Hafnium Leveraging Multiple Zero-Days to Attack Microsoft Exchange
On March 2nd Microsoft publicly announced it has detected several actively exploited zero-day vulnerabilities which were recently used in-the-wild by a threat actor dubbed HAFNIUM, which is believed to be operating from China. The vulnerabilities were used to gain access and subsequently exfiltrate data from accounts hosted on affected MS-Exchange server versions, install web shells for persistence, and steal additional data. Microsoft released an out-of-band security update addressing these vulnerabilities and several others on March 3rd. It is important to note that the vulnerabilities affect only on-prem installations of MS-Exchange servers.
Given the enormous popularity of Exchange, the number of server versions affected, and the diverse list of industry sectors HAFNIUM are interested in, the current reported number of 30,000 affected victims will likely grow.
A Chain of Zero-Days
To successfully perform its attacks, the HAFNIUM team used four zero-day exploits. All four vulnerabilities require the exposed Exchange server to be able to receive untrusted connections on port 443.
, originally discovered by the security company DEVCORE and named ProxyLogon, allowed the attackers to establish an authenticated connection with the Exchange server and steal the content of mailboxes stored on it. This specific vulnerability does not require any user interaction, prior privileges, or previously acquired credentials, but only an Exchange server that is willing to accept untrusted connections on port 443.
The remaining three vulnerabilities were discovered and observed in an ongoing attack in January 2021 by the security firm Volexity. These vulnerabilities require the attackers to be authenticated with the Exchange server, which is easily acquired by using the previous vulnerability.
– Allowed the attackers to execute code on the server with the highly privileged SYSTEM account
– Both of these vulnerabilities were exploited by HAFNIUM in order write files to any path on the server
Combining these previously unknown vulnerabilities allowed the attackers to gain access to their victims’ servers.
Once a server is exploited, HAFNIUM used several tools and techniques to exfiltrate data from the server and gain persistence on the infected machine.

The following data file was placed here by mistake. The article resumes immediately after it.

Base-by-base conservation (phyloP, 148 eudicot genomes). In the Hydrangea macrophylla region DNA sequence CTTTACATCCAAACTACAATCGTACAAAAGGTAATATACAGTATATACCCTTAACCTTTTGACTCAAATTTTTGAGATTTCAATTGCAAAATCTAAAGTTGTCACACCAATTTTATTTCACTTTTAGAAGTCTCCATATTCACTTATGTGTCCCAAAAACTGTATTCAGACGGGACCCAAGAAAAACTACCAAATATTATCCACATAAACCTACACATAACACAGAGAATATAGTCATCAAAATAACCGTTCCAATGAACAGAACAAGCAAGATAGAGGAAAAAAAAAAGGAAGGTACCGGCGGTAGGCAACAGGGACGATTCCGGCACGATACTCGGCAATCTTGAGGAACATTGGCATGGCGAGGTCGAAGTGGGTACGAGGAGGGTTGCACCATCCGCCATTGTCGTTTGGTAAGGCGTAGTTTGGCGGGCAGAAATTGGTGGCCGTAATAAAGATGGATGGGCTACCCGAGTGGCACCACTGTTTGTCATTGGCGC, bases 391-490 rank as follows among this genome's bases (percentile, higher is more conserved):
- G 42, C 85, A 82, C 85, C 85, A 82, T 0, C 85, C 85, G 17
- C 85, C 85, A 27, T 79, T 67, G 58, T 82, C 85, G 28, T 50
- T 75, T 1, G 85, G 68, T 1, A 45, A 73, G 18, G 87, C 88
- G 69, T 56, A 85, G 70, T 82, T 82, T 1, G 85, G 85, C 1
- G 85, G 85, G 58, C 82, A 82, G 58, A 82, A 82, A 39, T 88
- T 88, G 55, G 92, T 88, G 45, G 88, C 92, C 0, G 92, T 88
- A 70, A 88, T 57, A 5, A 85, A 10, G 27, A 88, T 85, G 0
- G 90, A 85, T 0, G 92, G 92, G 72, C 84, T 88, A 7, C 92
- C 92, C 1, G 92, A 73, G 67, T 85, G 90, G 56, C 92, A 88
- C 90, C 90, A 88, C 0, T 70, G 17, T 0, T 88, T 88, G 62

First, a web shell was installed to gain persistence and backdoor access to the compromised servers. Open-source PowerShell tools such as Nishang and PowerCat were used to open reverse shells and communicate to remote servers owned by the attackers.
Additionally, Microsoft’s own Procdump tool found in the SysInternals suite was used to dump the memory of the LSSAS process, which can later be used to crack the passwords of the users on the server.
HAFNIUM is a threat actor with alleged Chinese origins that finds great interest in targets from the United States such as universities, research facilities, NGOs, and defense contractors.
The hacking group has a history of compromising its victims by exploiting vulnerabilities in exposed servers while utilizing open-source projects for command and control and further exploitation.
They also seem to be very fond of PowerShell-based tools and US-based VPS (Virtual Private Server) servers as their attacking machines.
How to Protect Yourself
Companies must make sure their systems are patched as quickly as security updates are available. Once the information regarding these attacks became public, it seems attackers from HAFNIUM group and others intensified their attacks targeted at unpatched servers.
Deep Instinct urges its customers (and every reader) to update relevant MS-Exchange servers with the latest updates released by Microsoft ASAP. In addition to patching the vulnerabilities, Microsoft released guidance and ways for organizations to check if they have been compromised by this attack.
The Deep Instinct product includes several layers of protection, such as zero-day threat protection and protection against malicious Powershell activity. This is done using several components, including a deep learning-based Powershell scanning mechanism. Powershell components, which are known to have been used in the attack, are prevented by Deep Instinct. In addition, Deep Instinct’s deep learning-based static analysis protection scans and protects customers from potentially abused dual-use tools which can be exploited by attackers as they attempt to remain under the radar.
Deep Instinct is always on the lookout for new attacks of this kind and does everything in its power to ensure our customers are protected from any threat they might face. We are focused on expanding and monitoring all relevant IoCs and making sure Deep Instinct’s cybersecurity product line protects against them. Customers and prospects are invited to contact us for any help needed, or for any questions that arise.
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